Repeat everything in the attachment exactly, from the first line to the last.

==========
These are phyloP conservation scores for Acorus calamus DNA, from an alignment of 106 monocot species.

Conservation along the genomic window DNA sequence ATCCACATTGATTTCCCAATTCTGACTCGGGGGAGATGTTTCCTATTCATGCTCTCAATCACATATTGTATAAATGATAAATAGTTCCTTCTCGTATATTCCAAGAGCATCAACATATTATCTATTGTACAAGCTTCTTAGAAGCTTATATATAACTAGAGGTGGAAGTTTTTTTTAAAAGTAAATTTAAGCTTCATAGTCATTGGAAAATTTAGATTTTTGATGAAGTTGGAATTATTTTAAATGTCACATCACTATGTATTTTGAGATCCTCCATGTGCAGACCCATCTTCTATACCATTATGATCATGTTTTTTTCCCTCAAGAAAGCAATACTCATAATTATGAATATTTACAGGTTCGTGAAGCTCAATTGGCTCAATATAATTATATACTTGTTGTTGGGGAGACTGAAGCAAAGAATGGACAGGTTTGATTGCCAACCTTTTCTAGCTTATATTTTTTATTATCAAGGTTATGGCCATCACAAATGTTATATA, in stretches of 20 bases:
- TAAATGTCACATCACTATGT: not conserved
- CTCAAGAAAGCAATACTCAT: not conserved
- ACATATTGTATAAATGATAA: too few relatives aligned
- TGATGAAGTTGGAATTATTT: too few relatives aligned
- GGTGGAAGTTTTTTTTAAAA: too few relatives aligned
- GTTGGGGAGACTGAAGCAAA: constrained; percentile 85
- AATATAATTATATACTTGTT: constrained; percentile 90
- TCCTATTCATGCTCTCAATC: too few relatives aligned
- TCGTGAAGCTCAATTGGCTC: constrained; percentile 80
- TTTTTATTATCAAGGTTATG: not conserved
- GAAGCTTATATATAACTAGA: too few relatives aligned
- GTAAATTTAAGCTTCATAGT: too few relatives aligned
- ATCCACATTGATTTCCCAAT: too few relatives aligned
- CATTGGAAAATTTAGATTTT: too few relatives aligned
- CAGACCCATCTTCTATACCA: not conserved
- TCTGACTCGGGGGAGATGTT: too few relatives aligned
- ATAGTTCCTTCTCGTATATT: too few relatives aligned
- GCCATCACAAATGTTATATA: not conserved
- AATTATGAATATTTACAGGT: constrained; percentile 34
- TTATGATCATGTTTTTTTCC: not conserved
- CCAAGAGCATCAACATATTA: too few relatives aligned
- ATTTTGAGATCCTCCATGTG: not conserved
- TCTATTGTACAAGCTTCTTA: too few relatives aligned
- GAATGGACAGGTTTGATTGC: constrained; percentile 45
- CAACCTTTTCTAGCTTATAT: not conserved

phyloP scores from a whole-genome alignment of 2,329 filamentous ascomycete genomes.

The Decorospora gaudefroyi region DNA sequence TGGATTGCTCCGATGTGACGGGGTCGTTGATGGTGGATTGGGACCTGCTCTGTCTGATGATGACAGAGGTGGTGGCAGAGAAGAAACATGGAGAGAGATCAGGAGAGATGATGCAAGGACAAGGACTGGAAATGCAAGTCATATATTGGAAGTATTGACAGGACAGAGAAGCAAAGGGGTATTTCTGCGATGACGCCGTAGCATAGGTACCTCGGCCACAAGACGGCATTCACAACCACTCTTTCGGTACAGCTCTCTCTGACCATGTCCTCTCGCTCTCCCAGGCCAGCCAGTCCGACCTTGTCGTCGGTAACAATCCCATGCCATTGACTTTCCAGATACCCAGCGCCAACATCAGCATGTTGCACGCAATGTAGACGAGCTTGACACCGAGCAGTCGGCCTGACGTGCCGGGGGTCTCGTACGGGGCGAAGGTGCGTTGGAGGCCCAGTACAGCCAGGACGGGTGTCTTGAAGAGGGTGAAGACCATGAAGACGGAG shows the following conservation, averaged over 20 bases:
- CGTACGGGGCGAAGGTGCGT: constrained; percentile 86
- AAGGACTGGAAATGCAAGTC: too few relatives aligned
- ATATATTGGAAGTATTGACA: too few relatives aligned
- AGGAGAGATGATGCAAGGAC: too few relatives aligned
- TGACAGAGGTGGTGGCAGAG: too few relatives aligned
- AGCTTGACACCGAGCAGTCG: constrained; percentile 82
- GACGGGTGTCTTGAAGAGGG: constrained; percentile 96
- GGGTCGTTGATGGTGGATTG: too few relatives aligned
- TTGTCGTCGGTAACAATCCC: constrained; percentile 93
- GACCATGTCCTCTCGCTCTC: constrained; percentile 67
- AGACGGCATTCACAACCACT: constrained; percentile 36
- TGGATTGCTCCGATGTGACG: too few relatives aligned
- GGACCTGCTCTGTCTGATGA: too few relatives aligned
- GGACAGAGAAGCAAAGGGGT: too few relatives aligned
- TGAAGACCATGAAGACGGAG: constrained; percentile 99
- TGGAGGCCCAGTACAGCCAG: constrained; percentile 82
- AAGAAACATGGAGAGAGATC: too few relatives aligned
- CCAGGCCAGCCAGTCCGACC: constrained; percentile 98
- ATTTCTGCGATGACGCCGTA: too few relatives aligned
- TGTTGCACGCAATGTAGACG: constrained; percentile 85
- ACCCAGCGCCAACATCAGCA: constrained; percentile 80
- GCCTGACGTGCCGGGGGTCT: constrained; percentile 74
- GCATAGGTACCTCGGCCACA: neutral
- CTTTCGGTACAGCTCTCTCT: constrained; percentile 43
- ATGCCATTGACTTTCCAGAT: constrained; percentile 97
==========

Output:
These are phyloP conservation scores for Acorus calamus DNA, from an alignment of 106 monocot species.

Conservation along the genomic window DNA sequence ATCCACATTGATTTCCCAATTCTGACTCGGGGGAGATGTTTCCTATTCATGCTCTCAATCACATATTGTATAAATGATAAATAGTTCCTTCTCGTATATTCCAAGAGCATCAACATATTATCTATTGTACAAGCTTCTTAGAAGCTTATATATAACTAGAGGTGGAAGTTTTTTTTAAAAGTAAATTTAAGCTTCATAGTCATTGGAAAATTTAGATTTTTGATGAAGTTGGAATTATTTTAAATGTCACATCACTATGTATTTTGAGATCCTCCATGTGCAGACCCATCTTCTATACCATTATGATCATGTTTTTTTCCCTCAAGAAAGCAATACTCATAATTATGAATATTTACAGGTTCGTGAAGCTCAATTGGCTCAATATAATTATATACTTGTTGTTGGGGAGACTGAAGCAAAGAATGGACAGGTTTGATTGCCAACCTTTTCTAGCTTATATTTTTTATTATCAAGGTTATGGCCATCACAAATGTTATATA, in stretches of 20 bases:
- TAAATGTCACATCACTATGT: not conserved
- CTCAAGAAAGCAATACTCAT: not conserved
- ACATATTGTATAAATGATAA: too few relatives aligned
- TGATGAAGTTGGAATTATTT: too few relatives aligned
- GGTGGAAGTTTTTTTTAAAA: too few relatives aligned
- GTTGGGGAGACTGAAGCAAA: constrained; percentile 85
- AATATAATTATATACTTGTT: constrained; percentile 90
- TCCTATTCATGCTCTCAATC: too few relatives aligned
- TCGTGAAGCTCAATTGGCTC: constrained; percentile 80
- TTTTTATTATCAAGGTTATG: not conserved
- GAAGCTTATATATAACTAGA: too few relatives aligned
- GTAAATTTAAGCTTCATAGT: too few relatives aligned
- ATCCACATTGATTTCCCAAT: too few relatives aligned
- CATTGGAAAATTTAGATTTT: too few relatives aligned
- CAGACCCATCTTCTATACCA: not conserved
- TCTGACTCGGGGGAGATGTT: too few relatives aligned
- ATAGTTCCTTCTCGTATATT: too few relatives aligned
- GCCATCACAAATGTTATATA: not conserved
- AATTATGAATATTTACAGGT: constrained; percentile 34
- TTATGATCATGTTTTTTTCC: not conserved
- CCAAGAGCATCAACATATTA: too few relatives aligned
- ATTTTGAGATCCTCCATGTG: not conserved
- TCTATTGTACAAGCTTCTTA: too few relatives aligned
- GAATGGACAGGTTTGATTGC: constrained; percentile 45
- CAACCTTTTCTAGCTTATAT: not conserved

phyloP scores from a whole-genome alignment of 2,329 filamentous ascomycete genomes.

The Decorospora gaudefroyi region DNA sequence TGGATTGCTCCGATGTGACGGGGTCGTTGATGGTGGATTGGGACCTGCTCTGTCTGATGATGACAGAGGTGGTGGCAGAGAAGAAACATGGAGAGAGATCAGGAGAGATGATGCAAGGACAAGGACTGGAAATGCAAGTCATATATTGGAAGTATTGACAGGACAGAGAAGCAAAGGGGTATTTCTGCGATGACGCCGTAGCATAGGTACCTCGGCCACAAGACGGCATTCACAACCACTCTTTCGGTACAGCTCTCTCTGACCATGTCCTCTCGCTCTCCCAGGCCAGCCAGTCCGACCTTGTCGTCGGTAACAATCCCATGCCATTGACTTTCCAGATACCCAGCGCCAACATCAGCATGTTGCACGCAATGTAGACGAGCTTGACACCGAGCAGTCGGCCTGACGTGCCGGGGGTCTCGTACGGGGCGAAGGTGCGTTGGAGGCCCAGTACAGCCAGGACGGGTGTCTTGAAGAGGGTGAAGACCATGAAGACGGAG shows the following conservation, averaged over 20 bases:
- CGTACGGGGCGAAGGTGCGT: constrained; percentile 86
- AAGGACTGGAAATGCAAGTC: too few relatives aligned
- ATATATTGGAAGTATTGACA: too few relatives aligned
- AGGAGAGATGATGCAAGGAC: too few relatives aligned
- TGACAGAGGTGGTGGCAGAG: too few relatives aligned
- AGCTTGACACCGAGCAGTCG: constrained; percentile 82
- GACGGGTGTCTTGAAGAGGG: constrained; percentile 96
- GGGTCGTTGATGGTGGATTG: too few relatives aligned
- TTGTCGTCGGTAACAATCCC: constrained; percentile 93
- GACCATGTCCTCTCGCTCTC: constrained; percentile 67
- AGACGGCATTCACAACCACT: constrained; percentile 36
- TGGATTGCTCCGATGTGACG: too few relatives aligned
- GGACCTGCTCTGTCTGATGA: too few relatives aligned
- GGACAGAGAAGCAAAGGGGT: too few relatives aligned
- TGAAGACCATGAAGACGGAG: constrained; percentile 99
- TGGAGGCCCAGTACAGCCAG: constrained; percentile 82
- AAGAAACATGGAGAGAGATC: too few relatives aligned
- CCAGGCCAGCCAGTCCGACC: constrained; percentile 98
- ATTTCTGCGATGACGCCGTA: too few relatives aligned
- TGTTGCACGCAATGTAGACG: constrained; percentile 85
- ACCCAGCGCCAACATCAGCA: constrained; percentile 80
- GCCTGACGTGCCGGGGGTCT: constrained; percentile 74
- GCATAGGTACCTCGGCCACA: neutral
- CTTTCGGTACAGCTCTCTCT: constrained; percentile 43
- ATGCCATTGACTTTCCAGAT: constrained; percentile 97